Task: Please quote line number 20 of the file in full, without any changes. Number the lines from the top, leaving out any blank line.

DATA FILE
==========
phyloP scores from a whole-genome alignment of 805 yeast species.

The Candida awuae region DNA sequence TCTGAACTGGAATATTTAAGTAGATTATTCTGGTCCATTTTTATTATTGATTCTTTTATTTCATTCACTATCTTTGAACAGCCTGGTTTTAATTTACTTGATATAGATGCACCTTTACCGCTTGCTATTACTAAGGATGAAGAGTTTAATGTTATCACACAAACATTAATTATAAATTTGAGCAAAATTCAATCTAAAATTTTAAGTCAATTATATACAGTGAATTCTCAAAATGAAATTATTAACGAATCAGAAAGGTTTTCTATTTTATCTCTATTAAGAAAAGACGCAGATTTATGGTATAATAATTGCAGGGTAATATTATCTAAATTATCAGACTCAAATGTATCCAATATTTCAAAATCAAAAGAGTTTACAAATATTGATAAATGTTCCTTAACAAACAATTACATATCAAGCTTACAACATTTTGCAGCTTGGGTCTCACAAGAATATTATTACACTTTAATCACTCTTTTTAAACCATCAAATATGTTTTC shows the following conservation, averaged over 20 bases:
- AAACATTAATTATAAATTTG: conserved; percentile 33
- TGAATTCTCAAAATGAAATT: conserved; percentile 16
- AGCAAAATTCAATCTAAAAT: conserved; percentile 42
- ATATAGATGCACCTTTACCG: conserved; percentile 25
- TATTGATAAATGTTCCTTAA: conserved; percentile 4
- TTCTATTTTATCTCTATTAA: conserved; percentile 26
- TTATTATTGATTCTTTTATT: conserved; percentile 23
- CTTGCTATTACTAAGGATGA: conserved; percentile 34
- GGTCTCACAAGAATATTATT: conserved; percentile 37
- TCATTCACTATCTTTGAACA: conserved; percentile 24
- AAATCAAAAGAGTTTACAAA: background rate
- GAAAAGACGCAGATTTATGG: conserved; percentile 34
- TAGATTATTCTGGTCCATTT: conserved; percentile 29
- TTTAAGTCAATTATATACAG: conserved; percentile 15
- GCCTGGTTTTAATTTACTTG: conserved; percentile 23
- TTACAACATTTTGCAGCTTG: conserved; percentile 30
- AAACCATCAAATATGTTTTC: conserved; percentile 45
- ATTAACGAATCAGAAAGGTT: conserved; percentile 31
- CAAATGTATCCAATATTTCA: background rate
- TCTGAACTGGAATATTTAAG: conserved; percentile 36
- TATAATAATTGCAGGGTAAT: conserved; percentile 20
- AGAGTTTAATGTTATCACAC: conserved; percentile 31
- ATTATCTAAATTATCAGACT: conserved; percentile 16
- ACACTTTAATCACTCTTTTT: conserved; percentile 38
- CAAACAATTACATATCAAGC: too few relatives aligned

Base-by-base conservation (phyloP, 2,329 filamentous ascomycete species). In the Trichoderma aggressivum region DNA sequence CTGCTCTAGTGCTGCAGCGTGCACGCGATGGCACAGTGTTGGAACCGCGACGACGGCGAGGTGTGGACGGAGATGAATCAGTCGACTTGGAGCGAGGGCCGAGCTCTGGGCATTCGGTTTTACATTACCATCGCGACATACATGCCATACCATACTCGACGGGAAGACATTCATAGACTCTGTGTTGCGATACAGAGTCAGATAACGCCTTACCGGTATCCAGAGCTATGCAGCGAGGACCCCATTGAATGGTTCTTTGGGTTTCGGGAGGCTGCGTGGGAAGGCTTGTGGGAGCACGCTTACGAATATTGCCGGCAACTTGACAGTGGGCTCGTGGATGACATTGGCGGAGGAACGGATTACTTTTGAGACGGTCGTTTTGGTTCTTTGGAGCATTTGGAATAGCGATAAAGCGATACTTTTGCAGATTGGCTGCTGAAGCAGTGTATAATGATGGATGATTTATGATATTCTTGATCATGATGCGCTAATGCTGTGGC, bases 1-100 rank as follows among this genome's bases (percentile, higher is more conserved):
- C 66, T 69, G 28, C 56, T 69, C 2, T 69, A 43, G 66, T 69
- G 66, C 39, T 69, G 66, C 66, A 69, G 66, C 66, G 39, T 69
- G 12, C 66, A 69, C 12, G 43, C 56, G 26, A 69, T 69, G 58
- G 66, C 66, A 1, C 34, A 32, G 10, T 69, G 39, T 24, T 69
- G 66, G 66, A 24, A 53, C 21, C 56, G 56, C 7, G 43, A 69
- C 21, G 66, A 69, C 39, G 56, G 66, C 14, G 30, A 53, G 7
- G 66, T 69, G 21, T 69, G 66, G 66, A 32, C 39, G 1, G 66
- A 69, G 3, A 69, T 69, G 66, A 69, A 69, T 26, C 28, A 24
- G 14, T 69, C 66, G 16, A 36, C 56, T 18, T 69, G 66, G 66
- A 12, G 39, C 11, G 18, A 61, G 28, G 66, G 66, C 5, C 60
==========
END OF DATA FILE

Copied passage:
- ATTAACGAATCAGAAAGGTT: conserved; percentile 31